Meeting in July, The General Convention of the Episcopal Church considered and declined to proceed with a revision of the 1979 Book of Common Prayer. Instead, the Convention authorized for trial use a set of “expansive-language liturgies” for what we now know as Eucharistic Prayers A, B, and D. The approved use of these liturgies was left to the discretion of each bishop in his or her own diocese, and all diocese were urged “to create a liturgical commission to collect, reflect, teach and share these resources with” a task force formed by Convention. Our bishop has approved the use of these prayers as of the First Sunday in Advent (this past Sunday).
I would like us to follow the request of The General Convention and give these liturgies a try here at St. Michael’s. I propose that we do so for the season following The Epiphany, beginning January 13 and going until the last Sunday before Lent, March 3. As the liturgies are only written in Rite II, we would use them only at the 10:30 service. Our 8:00 Rite I service will remain unchanged.
I know the mention of “trial liturgies” can ignite strong feelings, both positive and negative, so let me lay out the approach I want to take. First of all, the point of these trials is not to decide if we want to use them long term at St. Michael’s but to use them for a limited time, to pray them faithfully, and see how they “sit” with us. We may find them beautiful and effective means of encountering and worshipping the living God; we may not. Whichever we decide, I’d like us to provide some solid, constructive feedback to the commission about our experience. To do that means that we need to give them a fair shake.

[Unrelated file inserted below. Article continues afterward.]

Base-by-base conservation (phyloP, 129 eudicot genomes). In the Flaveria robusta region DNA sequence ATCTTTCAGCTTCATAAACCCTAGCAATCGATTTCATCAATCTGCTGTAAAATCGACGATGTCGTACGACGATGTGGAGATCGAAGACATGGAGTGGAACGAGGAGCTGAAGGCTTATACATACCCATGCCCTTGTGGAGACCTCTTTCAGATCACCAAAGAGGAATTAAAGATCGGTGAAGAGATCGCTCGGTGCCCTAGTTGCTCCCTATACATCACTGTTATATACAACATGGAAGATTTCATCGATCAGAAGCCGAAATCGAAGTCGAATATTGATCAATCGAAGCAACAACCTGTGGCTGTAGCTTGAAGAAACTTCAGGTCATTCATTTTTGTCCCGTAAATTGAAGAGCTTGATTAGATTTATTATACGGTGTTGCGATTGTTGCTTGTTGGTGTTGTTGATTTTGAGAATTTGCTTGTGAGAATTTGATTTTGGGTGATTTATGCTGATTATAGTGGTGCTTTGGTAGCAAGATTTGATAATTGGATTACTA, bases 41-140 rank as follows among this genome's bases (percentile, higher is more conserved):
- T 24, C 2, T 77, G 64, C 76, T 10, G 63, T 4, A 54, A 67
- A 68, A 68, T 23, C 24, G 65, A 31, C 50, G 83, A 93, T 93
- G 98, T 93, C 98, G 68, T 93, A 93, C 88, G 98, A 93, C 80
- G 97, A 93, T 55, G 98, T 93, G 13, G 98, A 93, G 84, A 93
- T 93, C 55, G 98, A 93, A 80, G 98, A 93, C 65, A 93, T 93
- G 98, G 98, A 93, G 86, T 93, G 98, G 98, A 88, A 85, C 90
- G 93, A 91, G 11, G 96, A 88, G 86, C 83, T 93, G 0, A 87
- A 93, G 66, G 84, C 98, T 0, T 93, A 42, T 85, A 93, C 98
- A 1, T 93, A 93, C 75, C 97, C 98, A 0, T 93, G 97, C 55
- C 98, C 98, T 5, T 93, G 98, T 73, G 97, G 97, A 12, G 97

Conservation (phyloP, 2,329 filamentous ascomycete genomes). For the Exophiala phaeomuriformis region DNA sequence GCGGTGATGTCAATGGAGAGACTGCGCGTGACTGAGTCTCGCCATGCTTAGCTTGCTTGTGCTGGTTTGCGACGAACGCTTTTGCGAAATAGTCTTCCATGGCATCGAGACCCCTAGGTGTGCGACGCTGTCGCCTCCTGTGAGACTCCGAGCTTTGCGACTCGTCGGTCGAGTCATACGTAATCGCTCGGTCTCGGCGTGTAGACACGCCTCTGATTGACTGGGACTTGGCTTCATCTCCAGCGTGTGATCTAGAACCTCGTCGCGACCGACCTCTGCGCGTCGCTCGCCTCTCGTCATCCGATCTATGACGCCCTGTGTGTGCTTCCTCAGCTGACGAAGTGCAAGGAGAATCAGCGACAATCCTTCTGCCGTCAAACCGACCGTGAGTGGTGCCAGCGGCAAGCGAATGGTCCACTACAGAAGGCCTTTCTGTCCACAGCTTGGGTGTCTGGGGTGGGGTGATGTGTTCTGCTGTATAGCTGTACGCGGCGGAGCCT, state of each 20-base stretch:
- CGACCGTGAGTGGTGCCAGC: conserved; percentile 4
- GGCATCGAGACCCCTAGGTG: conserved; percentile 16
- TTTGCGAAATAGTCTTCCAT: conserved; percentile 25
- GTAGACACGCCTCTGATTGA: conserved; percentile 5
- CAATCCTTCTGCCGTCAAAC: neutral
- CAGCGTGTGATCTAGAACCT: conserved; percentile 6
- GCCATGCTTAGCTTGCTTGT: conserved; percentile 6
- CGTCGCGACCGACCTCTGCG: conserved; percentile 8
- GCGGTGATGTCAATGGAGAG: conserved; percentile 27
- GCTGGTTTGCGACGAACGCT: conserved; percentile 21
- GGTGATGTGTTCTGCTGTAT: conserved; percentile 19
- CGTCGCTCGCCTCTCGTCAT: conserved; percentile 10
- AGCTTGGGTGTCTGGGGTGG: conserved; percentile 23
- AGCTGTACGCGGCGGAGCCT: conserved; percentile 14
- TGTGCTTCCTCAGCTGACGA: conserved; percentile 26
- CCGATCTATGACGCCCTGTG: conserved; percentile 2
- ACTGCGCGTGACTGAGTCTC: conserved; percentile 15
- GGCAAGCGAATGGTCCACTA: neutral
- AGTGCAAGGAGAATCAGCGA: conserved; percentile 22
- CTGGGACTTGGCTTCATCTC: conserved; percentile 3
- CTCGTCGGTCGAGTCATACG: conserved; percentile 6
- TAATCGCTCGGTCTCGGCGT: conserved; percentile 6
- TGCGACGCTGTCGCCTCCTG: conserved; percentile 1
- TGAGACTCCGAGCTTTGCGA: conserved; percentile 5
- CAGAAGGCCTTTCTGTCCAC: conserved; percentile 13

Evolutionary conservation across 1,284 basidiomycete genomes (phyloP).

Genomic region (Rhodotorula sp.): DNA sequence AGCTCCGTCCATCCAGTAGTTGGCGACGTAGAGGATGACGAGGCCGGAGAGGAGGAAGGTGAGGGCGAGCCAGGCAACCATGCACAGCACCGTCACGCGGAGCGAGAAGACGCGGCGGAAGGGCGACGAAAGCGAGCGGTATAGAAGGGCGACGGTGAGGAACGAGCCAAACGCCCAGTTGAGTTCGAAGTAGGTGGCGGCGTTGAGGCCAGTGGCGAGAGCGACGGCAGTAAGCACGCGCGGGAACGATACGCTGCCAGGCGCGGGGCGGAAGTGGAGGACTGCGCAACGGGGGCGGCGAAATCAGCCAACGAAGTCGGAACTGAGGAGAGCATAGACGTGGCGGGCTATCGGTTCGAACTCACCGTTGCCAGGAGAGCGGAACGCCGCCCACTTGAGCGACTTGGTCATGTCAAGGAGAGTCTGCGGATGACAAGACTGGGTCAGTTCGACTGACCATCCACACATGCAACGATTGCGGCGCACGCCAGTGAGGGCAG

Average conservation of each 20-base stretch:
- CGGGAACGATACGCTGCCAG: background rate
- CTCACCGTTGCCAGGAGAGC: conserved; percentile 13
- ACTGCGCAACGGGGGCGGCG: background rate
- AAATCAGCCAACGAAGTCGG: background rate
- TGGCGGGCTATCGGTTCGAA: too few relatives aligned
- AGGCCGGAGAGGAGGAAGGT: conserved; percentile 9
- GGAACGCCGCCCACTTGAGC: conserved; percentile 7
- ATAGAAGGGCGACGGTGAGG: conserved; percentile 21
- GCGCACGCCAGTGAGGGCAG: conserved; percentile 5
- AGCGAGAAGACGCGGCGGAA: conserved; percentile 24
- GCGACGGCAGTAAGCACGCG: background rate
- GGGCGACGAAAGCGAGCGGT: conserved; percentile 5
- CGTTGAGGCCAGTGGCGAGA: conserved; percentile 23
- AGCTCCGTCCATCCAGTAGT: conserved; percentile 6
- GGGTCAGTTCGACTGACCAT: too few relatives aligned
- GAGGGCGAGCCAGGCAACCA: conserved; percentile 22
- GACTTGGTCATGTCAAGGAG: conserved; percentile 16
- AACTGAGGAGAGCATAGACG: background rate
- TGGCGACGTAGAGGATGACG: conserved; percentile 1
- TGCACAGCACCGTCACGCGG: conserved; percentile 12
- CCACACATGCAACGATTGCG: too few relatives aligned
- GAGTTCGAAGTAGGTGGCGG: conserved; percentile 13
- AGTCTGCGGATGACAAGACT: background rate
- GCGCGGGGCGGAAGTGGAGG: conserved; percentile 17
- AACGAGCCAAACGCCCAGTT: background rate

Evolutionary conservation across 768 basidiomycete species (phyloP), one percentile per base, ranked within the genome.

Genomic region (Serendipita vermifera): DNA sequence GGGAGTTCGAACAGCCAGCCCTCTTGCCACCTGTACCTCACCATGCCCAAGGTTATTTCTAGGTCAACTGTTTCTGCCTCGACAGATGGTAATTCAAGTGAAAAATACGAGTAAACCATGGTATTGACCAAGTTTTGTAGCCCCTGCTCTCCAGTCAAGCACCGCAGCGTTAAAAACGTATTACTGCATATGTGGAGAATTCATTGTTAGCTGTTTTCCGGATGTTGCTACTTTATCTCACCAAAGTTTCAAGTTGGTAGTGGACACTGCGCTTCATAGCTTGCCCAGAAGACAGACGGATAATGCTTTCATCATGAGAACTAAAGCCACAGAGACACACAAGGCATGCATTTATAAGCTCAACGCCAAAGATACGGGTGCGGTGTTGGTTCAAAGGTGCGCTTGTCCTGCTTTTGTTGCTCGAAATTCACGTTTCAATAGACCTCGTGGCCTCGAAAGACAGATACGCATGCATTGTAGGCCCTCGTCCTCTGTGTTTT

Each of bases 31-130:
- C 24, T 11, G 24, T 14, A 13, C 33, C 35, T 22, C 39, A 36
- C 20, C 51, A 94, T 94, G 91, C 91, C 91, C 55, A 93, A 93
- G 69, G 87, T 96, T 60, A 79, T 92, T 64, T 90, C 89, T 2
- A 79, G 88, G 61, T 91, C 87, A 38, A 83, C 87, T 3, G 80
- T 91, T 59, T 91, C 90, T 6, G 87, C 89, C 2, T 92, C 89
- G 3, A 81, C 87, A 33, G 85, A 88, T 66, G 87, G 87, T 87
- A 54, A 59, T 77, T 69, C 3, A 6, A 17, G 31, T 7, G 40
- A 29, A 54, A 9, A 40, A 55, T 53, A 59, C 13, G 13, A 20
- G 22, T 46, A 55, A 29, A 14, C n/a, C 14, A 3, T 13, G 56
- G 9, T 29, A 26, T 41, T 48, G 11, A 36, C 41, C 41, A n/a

To help us accomplish this goal, we will be taking a close look at the liturgy we’re going to be using for Epiphany season during the Rector’s Forum on Sunday mornings, starting this Sunday. There are many options provided, and I want your input on what we should use and when. We need honest opinions and feedback; it’s okay not to like the trial liturgies, but we need to be able to say what we don’t like about them and why. We also may find we like parts of them but not others. Please remember, this is only for a few weeks; come Lent, we will go back to our Prayer Book for Sunday worship at both services.
We will be producing booklets with the full Sunday liturgies for our use. You won’t have to try to memorize anything or flip back and forth through extra pages trying to find our place in the service. I promise we will make this as seamless and easy as we can. I hope you’ll take part and help produce our report for the diocesan liturgical commission.